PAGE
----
Over the course of eight weeks, The Women of Food visited seven cities, and invited thirteen chefs, collaborators, and purveyors to participate in this female-led movement. Together, they used the platform to talk about what it means to be a woman in a male-dominated industry; they gave speeches on building teams, creating safe spaces for creative work, and equipping the next generation with the tools and confidence to succeed.
And yet, the true connective force at each dinner was that each woman had a story to tell. These are the chefs who shaped The Women of Food, and these are their stories.
A celebratory buzz whizzes through Thip Khao, as guests mingle over traditional street snacks in honor of the Laotian New Year.
They pop street snacks, like tapioca-pork dumplings and lettuce wraps, into their mouths. Chef Patrice Cleary (Purple Patch) is preparing “lumpia”– fried Filipino spring rolls with beef, pork, carrots, and scallions. “It’s exciting to [see] another Southeast Asian female chef showcase her national food,” chef Seng Luangrath says, of Cleary, whom she’s invited to collaborate on the meal’s menu. The two met years ago cooking at a charity event benefitting ovarian cancer, and had been vying to cook together ever since.
Now reunited in the kitchen, they recreate the dishes they grew up eating in their home countries. For Luangrath, that means recipes passed down from her mother: steamed cod wrapped in banana leaves with spicy green curry paste and feathery dill and duck laab—a grilled and minced meat salad laced with toasted rice, dried chilies, and chopped mint. Diners recognize the dish from the many Thai restaurants in and around D.C, where it’s served as an appetizer, but it’s important for Luangrath to showcase how it’s eaten as a main course in Laos, with plenty of sticky rice. “Sticky rice is a staple that we eat along with all dishes. It’s [our] bread,” she says. Meanwhile, Cleary puts together Laing shrimp, a Filipino preparation of taro leaves stewed in coconut milk, onions, ginger, garlic, and mangoes.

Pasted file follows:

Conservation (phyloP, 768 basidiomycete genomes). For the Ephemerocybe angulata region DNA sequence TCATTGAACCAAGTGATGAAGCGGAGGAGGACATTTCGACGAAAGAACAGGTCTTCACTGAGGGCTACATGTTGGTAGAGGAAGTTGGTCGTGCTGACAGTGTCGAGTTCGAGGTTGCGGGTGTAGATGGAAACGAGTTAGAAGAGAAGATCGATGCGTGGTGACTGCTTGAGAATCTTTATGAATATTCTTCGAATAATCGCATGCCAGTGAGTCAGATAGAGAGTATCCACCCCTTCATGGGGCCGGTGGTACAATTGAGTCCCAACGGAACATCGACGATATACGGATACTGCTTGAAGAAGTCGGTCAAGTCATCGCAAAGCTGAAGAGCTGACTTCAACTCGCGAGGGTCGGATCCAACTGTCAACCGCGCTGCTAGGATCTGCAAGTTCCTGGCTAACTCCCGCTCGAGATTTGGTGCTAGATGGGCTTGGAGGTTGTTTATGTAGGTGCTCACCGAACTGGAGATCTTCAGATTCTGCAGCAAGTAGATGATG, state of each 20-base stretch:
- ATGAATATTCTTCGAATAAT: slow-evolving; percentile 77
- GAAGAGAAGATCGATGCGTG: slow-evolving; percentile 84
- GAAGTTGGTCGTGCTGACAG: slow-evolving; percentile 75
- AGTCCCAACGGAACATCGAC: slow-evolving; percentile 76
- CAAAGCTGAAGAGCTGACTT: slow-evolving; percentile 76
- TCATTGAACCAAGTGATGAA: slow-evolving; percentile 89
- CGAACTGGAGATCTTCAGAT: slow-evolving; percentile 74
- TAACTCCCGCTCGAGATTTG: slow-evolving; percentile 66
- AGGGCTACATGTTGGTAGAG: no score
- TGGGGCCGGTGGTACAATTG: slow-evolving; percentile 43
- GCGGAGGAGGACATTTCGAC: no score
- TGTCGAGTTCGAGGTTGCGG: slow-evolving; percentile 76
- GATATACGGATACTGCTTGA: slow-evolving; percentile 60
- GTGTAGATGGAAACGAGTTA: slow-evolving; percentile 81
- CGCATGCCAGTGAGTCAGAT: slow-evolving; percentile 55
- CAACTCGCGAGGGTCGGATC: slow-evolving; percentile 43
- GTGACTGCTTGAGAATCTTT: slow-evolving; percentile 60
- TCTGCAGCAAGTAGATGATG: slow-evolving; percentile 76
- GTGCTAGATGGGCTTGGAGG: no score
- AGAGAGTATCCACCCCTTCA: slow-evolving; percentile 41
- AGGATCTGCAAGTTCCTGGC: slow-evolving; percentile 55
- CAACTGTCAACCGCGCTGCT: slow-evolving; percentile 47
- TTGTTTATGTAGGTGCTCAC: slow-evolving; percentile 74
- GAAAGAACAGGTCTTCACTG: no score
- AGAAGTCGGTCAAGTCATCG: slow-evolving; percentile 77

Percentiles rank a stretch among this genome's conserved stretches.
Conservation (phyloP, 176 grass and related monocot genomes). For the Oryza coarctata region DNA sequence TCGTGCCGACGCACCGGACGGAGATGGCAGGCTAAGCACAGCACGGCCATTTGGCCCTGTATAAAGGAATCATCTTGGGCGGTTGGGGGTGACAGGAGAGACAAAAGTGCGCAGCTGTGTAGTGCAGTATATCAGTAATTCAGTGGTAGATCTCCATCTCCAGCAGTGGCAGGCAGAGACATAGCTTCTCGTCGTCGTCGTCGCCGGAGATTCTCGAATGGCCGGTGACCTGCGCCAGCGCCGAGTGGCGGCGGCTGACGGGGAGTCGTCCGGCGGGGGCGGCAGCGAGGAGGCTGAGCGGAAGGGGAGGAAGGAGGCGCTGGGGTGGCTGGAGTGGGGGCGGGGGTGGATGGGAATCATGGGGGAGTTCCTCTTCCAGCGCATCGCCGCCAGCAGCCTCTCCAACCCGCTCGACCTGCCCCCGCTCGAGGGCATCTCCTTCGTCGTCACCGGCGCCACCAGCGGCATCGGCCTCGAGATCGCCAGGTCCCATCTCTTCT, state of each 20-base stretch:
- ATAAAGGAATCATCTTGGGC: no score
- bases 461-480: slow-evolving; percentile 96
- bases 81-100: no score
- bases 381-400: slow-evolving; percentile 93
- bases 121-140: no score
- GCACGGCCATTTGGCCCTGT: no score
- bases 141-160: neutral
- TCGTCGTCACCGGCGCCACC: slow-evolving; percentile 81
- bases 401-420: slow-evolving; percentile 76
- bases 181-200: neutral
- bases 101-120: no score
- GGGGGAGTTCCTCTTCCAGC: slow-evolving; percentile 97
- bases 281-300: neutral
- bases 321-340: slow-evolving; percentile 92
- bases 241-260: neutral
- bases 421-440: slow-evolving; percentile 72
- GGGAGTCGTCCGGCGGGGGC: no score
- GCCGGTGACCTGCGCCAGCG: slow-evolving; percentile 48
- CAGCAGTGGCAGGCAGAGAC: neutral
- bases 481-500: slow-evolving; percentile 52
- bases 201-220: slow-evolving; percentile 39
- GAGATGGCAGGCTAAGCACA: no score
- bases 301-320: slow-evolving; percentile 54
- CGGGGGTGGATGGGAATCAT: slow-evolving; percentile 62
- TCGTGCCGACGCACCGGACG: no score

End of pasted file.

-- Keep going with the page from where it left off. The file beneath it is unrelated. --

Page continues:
A sense of thrill occupies the room as guests fill their stomachs with spice-laden fare. Luangrath comes out to tie string bracelets around each of their wrists in honor of baci, a Lao ritual meant to imbue longevity, success, and good fortune. When asked what she hopes guests take away from the night, Luangrath posits: “I hope diners engage in conversation over what Lao food is about, to experience something they might not have experienced before.” And tonight, the passion in which the two chefs exercise in bringing their cultures to their community is crystal-clear.